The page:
Thousands of elderly people face being kicked out of care homes as providers across the country closed down, according to TheMirror.
The number of private caregivers handing back local authority contracts has more than tripled in 22 months and NHS England data showed that 56% of hospital patients fit for discharge cannot leave because there is no social care in place for them.
On an average day, 12,168 patients remained in hospital who no longer met the criteria to be there.
Mirror research shows that in 2019, there were 731 contracts for residential care and care in the community handed back, while in just 10 months last year the figure was 1,939.
4,720 vulnerable adults suffered upheaval and some families were given just 42 hours to find a new home.
The figures, revealed after Freedom of Information requests from the Mirror, suggest 45 care contracts are being handed back by providers each week.
The Care Quality Commission said staff vacancies in care homes were up from 6% in April 2021 to 11.5% in December.
Kate Terroni, of the CQC, said: “Staffing pressures are being felt across all health and care settings. More stability in social care is the key that will unlock improved access and quality for the people who use it – and it will also help ease pressure on the NHS, enabling more people to leave hospital in a timely way when they are medically fit to do so.”
Morgan Vine, of Independent Age, said: “We have been receiving a higher number of calls to our helpline from people in this situation. Increased care home closures illustrate just how much some care providers are struggling.”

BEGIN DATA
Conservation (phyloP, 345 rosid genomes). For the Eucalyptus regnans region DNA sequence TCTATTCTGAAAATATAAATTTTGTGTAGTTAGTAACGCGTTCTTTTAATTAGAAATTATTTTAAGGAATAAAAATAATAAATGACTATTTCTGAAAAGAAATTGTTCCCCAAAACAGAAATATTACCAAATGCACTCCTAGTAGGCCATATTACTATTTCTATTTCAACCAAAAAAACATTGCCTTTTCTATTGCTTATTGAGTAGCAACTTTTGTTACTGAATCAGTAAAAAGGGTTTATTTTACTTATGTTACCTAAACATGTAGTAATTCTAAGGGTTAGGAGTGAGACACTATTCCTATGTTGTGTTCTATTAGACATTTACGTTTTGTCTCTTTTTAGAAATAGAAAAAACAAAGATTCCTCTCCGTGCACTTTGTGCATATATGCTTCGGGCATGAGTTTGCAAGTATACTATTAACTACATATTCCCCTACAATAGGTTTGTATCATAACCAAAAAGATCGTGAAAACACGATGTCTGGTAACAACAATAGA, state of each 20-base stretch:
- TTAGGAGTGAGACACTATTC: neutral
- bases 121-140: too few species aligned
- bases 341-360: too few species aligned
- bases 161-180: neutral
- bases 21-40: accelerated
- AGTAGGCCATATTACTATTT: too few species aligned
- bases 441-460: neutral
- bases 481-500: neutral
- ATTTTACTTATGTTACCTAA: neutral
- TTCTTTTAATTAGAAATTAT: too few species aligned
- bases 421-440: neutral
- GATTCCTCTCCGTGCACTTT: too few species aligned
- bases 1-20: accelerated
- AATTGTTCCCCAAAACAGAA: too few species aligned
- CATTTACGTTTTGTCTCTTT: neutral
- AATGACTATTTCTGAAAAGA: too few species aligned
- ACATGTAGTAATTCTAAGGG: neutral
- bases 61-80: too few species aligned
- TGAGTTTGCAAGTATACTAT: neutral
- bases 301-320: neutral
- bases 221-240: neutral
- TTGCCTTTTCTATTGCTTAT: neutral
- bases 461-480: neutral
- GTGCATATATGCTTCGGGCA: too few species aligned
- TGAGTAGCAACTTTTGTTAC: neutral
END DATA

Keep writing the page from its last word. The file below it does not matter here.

The closures are having an impact on the NHS, data showing hospital bed occupancy at 94% and 11 trusts reporting occupancy above 98% last week.
To operate safely, occupancy should be below 85% to cope with spikes.
Miriam Deakin, of NHS Providers, said: “Delayed discharges continue to be an issue, highlighting pressures across the health and care system.”
A Department of Health and Social Care spokesperson said: “Care staff are working incredibly hard and we are doing everything we can to support them – including through a £462.5 million recruitment fund and expanding the Health and Care Visa scheme to bolster the workforce.
“Over the course of the pandemic, we have made available more than £2.9 billion in specific funding for adult social care.
“More than 55 million PCR and 166 million LFD kits have been delivered to care homes and we have invested a further £478 million to support safe and timely hospital discharges to get patients into the best place for their care and support to continue.”